In Sharp Contrast To GOP, Dems To Highlight Health Care
News outlets are looking ahead to the Democratic convention, which begins Tuesday in North Carolina, and how the parties are prepping for post-convention politicking around health care.
Politico: Dems Say They'll Talk Health Care In Charlotte
President Barack Obama’s health care reform law will take center stage at the Democratic National Convention next week, David Axelrod, Obama’s top campaign adviser, told reporters Friday. Well, the popular parts at least. “We’ve made a difference for tens and tens of millions of Americans in the health care system,” Axelrod said ... Republicans have been expressing optimism that they have the momentum on Medicare, despite earlier fears that Republican nominee Mitt Romney’s selection of Paul Ryan as running mate would turn off seniors fearful of his plans to transform the program (Cheney 8/31).
Denver Post: Democrats To Draw Clear Contrasts, Push Obama's Plan For Middle Class
The Democrats' convention next week will bring the choice between President Barack Obama and his Republican opponent into "sharp focus," with a particular emphasis on the president's plan to rebuild the economy from the middle class out, his deputy campaign manager said Friday ... The convention also will focus on Obama's signature health care legislation, the ending of the war in Iraq, the killing of Osama bin Laden, the auto industry bailout and other key milestones of the president's first term (Burnett, 9/1).
The Associated Press: Ex-Obama Advisers Seek Health Care Cost Control
Some of President Barack Obama's former advisers are proposing major changes aimed at controlling health care costs as political uncertainty hovers over his health law. ... The approach broadly resembles a Massachusetts law signed this summer by Democratic Gov. Deval Patrick that puts pressure on hospitals, insurers, and other major players to keep rising costs within manageable limits. It could become the Democratic counterpoint to private market strategies favored by Republican presidential nominee Mitt Romney and running mate Paul Ryan (Alonso-Zaldivar, 9/2).
National Journal: Some Of The Things Democrats Will Be Answering Next Week
“OBAMACARE.” Romney tackled Obama’s signature health reform law, vowing to reduce health care costs by repealing and replacing the Affordable Care Act. ... MEDICARE, MEDICARE, MEDICARE. Ryan brought his favorite Medicare talking point, accusing Obama of “sacrificing” the Medicare guarantee to seniors by cutting the program by $716 billion — mostly by slowing the rate of payment to hospitals and cutting rates to insurance companies — to pay for his health reform law (McCarthy, O'Donnell and Sorcher, 9/1).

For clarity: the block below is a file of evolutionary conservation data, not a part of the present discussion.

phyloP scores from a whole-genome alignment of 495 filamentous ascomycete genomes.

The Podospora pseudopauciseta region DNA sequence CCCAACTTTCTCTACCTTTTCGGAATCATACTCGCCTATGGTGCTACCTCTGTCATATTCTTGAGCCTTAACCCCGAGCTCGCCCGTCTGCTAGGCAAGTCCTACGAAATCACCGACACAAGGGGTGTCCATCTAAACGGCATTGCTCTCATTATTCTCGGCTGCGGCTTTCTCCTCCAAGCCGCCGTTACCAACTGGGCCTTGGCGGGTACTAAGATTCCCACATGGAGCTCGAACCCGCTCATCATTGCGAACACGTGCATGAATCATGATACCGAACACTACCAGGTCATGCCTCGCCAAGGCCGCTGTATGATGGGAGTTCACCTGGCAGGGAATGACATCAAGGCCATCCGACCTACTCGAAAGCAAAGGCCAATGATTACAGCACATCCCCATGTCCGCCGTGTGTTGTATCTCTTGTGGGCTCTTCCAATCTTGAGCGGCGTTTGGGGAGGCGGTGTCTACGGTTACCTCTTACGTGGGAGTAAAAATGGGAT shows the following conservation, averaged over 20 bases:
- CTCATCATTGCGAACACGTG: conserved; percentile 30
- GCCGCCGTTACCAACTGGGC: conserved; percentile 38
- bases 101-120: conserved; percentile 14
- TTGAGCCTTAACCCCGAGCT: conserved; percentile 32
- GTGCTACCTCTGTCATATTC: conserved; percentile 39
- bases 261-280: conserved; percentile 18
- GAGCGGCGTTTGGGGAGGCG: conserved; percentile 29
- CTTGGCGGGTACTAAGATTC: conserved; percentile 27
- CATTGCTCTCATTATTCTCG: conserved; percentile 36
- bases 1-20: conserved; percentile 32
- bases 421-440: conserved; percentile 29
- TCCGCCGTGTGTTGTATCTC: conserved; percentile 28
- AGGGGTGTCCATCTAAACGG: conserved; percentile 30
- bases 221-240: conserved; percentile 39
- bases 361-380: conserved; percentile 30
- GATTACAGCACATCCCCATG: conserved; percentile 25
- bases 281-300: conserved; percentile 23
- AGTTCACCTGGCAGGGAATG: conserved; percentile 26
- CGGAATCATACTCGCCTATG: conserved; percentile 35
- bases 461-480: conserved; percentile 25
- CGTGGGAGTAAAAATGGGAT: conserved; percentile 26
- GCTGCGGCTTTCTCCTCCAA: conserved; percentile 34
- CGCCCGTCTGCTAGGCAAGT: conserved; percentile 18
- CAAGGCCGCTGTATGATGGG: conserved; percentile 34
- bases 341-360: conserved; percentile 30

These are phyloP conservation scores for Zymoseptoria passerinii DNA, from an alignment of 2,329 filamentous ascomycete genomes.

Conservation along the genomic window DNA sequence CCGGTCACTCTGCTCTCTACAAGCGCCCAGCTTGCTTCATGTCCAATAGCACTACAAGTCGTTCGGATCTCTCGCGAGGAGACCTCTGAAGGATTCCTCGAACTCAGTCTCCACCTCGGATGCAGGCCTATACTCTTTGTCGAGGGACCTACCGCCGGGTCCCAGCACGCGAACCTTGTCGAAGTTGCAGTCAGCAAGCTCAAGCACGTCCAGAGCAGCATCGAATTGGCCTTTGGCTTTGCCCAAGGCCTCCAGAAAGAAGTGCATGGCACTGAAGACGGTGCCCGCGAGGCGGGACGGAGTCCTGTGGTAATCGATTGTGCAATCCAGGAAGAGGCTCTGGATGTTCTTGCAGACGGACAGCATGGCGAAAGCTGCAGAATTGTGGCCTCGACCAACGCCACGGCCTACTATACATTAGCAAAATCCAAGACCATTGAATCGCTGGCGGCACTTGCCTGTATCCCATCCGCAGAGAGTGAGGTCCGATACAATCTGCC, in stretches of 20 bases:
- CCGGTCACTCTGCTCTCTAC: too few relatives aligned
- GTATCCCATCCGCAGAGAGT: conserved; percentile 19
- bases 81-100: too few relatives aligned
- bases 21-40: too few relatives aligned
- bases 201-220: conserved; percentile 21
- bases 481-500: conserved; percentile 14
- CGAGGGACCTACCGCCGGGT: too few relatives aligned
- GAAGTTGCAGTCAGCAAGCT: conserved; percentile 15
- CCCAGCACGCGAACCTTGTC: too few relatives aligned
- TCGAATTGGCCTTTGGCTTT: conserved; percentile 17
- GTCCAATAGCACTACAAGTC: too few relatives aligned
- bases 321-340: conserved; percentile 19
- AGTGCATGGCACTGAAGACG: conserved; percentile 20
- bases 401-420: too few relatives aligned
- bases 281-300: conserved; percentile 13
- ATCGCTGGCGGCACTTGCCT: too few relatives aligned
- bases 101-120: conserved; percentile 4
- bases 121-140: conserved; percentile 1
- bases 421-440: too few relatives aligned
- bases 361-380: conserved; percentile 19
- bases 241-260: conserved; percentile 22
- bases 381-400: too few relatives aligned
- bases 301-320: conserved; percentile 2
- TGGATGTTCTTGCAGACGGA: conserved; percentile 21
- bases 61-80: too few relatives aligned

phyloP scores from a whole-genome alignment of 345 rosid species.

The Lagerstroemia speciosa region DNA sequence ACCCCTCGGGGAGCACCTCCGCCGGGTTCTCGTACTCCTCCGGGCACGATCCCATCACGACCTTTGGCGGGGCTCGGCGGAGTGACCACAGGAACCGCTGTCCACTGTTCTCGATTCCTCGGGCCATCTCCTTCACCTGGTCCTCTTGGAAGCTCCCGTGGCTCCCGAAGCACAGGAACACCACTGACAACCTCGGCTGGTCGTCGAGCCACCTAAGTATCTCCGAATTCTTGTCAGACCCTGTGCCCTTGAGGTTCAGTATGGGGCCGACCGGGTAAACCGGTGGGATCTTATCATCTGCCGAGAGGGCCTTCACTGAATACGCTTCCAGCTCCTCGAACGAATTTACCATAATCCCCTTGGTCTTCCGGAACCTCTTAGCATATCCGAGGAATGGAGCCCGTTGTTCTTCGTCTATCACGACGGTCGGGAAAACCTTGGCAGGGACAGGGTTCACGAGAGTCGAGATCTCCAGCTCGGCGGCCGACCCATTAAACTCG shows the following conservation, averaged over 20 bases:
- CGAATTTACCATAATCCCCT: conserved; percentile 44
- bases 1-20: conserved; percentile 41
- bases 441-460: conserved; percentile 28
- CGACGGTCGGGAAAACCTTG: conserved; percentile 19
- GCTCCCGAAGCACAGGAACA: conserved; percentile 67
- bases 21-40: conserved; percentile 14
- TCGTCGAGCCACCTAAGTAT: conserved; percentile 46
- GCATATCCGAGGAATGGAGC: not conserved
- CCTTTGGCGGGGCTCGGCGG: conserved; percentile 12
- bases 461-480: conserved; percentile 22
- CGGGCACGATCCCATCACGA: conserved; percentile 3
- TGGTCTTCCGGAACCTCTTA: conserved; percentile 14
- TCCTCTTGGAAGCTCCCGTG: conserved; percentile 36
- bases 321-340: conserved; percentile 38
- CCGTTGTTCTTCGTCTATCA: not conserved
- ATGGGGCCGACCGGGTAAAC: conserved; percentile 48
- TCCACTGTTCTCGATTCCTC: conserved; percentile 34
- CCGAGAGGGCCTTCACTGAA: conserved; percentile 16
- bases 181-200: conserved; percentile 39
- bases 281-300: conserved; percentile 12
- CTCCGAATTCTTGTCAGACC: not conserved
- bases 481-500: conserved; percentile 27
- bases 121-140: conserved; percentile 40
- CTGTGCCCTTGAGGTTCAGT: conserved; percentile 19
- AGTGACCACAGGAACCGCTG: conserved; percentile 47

The Hill: White House Adviser Plouffe: Romney Campaign 'Built On A Tripod Of Lies'
(David) Plouffe highlighted three particular policy disagreements where he accused the Romney team of being dishonest: their claim that Obama removed the work requirement from welfare, charging Obama with "raiding Medicare" to pay for his signature healthcare legislation, and what he described as the "'we can't build it' nonsense."... The president has pushed back hard on the GOP ticket’s welfare and Medicare arguments, saying both are not based on fact, but the Romney campaign stands by them (Cohn, 9/2).
The Hill: Obama: GOP Voters 'Often Agree With Me'
President Obama said he thinks many Republican voters agree with his policies, despite strong opposition from Republican lawmakers in Washington, and predicted that after November he would be better able to work with GOP leaders. ...Obama tied his healthcare reform law to the GOP presidential nominee, saying it "was designed originally by the now Republican standard-bearer and is working pretty well in Massachusetts" (Cohn, 9/1).
MSNBC: Romney's Health Plan, War Kept Out OF RNC Spotlight
[T]he convention all but glossed over “Romneycare,” the markedly similar Massachusetts law that Obama has often cited as a model for his own health care law. ... conventions are carefully scripted affairs that often help decipher what message a party will carry into the fall campaign. The Romney campaign made clear this week that the economy, jobs and Medicare will be at the core of this November’s election. But maybe not health care (O'Brien, 8/31).